SILVER LAKE – The stigma of mental illness can cause some to never talk about it, but Joan Jackson has written a book about her brother’s struggle with schizophrenia in "Just in Time."

The fictional story is based on her brother’s life dealing with mental illness after their parents, who lived in Silver Lake, died suddenly in 1997 and 1998.

"The book begins on Dad’s memorial service, and we didn’t know what to do," Jackson said.

Jackson’s sister-in-law (husband’s sister) was having financial difficulties and needed a place to live. She moved in with Jackson’s brother, Gary Lindstedt known as "Steve" in the book. Jackson is known as "Sylvia" and her sister-in-law is "Nancy."

"They didn’t know each other," Jackson said. "It’s the story of two strangers getting to know each other with the back story of schizophrenia."

Jackson said Silvia has to resolve numerous crisis in the book, including medication confusion, Nancy’s alcoholic son who moves in, Steve’s hospitalization and a tragic police encounter.

The title comes from the question Gary once asked Jackson, "How come you always get here just in time?" The cover includes a picture of Joan and Gary at Virginia Kendall Park when they were children.

The book is in chronological order, Jackson said. The hardest part was fleshing out the relationship between Steve and Nancy. Steve didn’t like people invading his home and sharing space.

"I had to tell it like it was," Jackson said. "I gave both sides of the story and how they help each other."

In his teens, Gary was a big track star but in his 20s he began to show signs of mental illness. Jackson describes the symptoms and how they dealt with them.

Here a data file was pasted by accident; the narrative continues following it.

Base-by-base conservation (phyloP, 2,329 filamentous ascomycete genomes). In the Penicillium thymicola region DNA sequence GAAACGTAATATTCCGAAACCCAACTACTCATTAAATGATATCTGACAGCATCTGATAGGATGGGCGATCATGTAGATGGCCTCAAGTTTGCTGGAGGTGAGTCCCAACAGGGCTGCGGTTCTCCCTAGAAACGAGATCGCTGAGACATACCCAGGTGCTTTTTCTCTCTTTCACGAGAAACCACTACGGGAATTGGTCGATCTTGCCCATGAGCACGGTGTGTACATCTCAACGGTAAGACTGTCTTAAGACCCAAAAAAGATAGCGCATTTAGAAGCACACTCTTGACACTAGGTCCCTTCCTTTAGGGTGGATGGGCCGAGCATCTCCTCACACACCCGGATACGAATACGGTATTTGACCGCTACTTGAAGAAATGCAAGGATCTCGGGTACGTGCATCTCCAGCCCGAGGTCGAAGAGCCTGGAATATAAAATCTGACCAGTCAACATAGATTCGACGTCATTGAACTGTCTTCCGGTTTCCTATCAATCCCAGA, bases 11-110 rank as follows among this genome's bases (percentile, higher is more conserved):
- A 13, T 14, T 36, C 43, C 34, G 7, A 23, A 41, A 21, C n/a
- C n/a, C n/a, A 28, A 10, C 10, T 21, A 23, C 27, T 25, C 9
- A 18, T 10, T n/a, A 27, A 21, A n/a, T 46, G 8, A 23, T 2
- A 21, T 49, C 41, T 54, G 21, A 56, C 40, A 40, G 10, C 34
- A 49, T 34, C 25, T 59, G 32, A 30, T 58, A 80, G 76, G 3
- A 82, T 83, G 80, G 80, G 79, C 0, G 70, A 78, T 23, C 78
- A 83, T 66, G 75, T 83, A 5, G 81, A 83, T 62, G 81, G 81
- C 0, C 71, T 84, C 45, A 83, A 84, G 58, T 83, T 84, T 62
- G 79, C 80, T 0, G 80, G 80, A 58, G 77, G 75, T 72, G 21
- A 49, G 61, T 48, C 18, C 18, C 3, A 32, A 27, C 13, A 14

"The book is the day- to-day life of living with schizophrenia," Jackson said. "The book helps others to understand how to deal with mental illness."

Trouble for the mentally ill can occur in public because of their nervousness or a perceived oddity. When Gary was in a restaurant, he became uncomfortable about a rough-looking couple with crying kids, Jackson said. He began mumbling to himself and the man took offense. The manager kicked Gary out and wouldn’t let him return for six months.

Occasionally, Gary is mixed up and his sense of reality is different from others but he is much better now, Jackson said.

"He openly says ‘I have to take my meds,’" Jackson said. "He remembers when he missed his meds which is remarkable because he doesn’t understand the passage of time."

Sixteen years ago, Gary wanted to live independently and now manages his appointments and takes his medications, Jackson said. His life has a set routine and others have learned to accept what his "normal" is, whether it is drinking ice tea at a restaurant or volunteering at the library for an hour twice a week.

The book ends with (Gary) Steve becoming independent. He goes shopping at Acme with a debit card. He learns to pump gas.

Gary, who is 68, has a trust fund to cover basic expenses and is on Medicaid and Medicare. He has had schizophrenia for 48 years, Jackson said. Gary takes his medications with a goal of thinking clearly without harsh side effects.

"His social outlet is to chit chat with people," Jackson said. "His life is a lesson in how basic you can keep your life."

Gary walks a lot and keeps a set routine, Jackson said. His hometown of Silver Lake is an ideal place for him because of the familiar surroundings.

Jackson, who lives in Los Angeles, travels to Silver Lake 10 weeks throughout the year and manages the house for her brother. He has a social worker who takes him to his psychiatrist. A woman cleans twice a week, and Jackson coordinates his care.

The book is published through She Writes Press, a hybrid publisher for women and took four years to finish.

Now retired, Jackson was a French teacher at Kent Roosevelt High School for one year after receiving her bachelor’s degree in education from the Ohio State University. She taught French at other schools before working in Oregon for an export office that needed someone who spoke French. Jackson learned to run the business and opened an office for a Tahiti customer and traveled throughout the islands of French Polynesia.

For more info, go to Faceboook @JoanJacksonAuthor or Amazon at https://amzn.to/2Kk3Tei

Reporter Laura Freeman can be reached at 330-541-9434 or lfreeman@recordpub.com.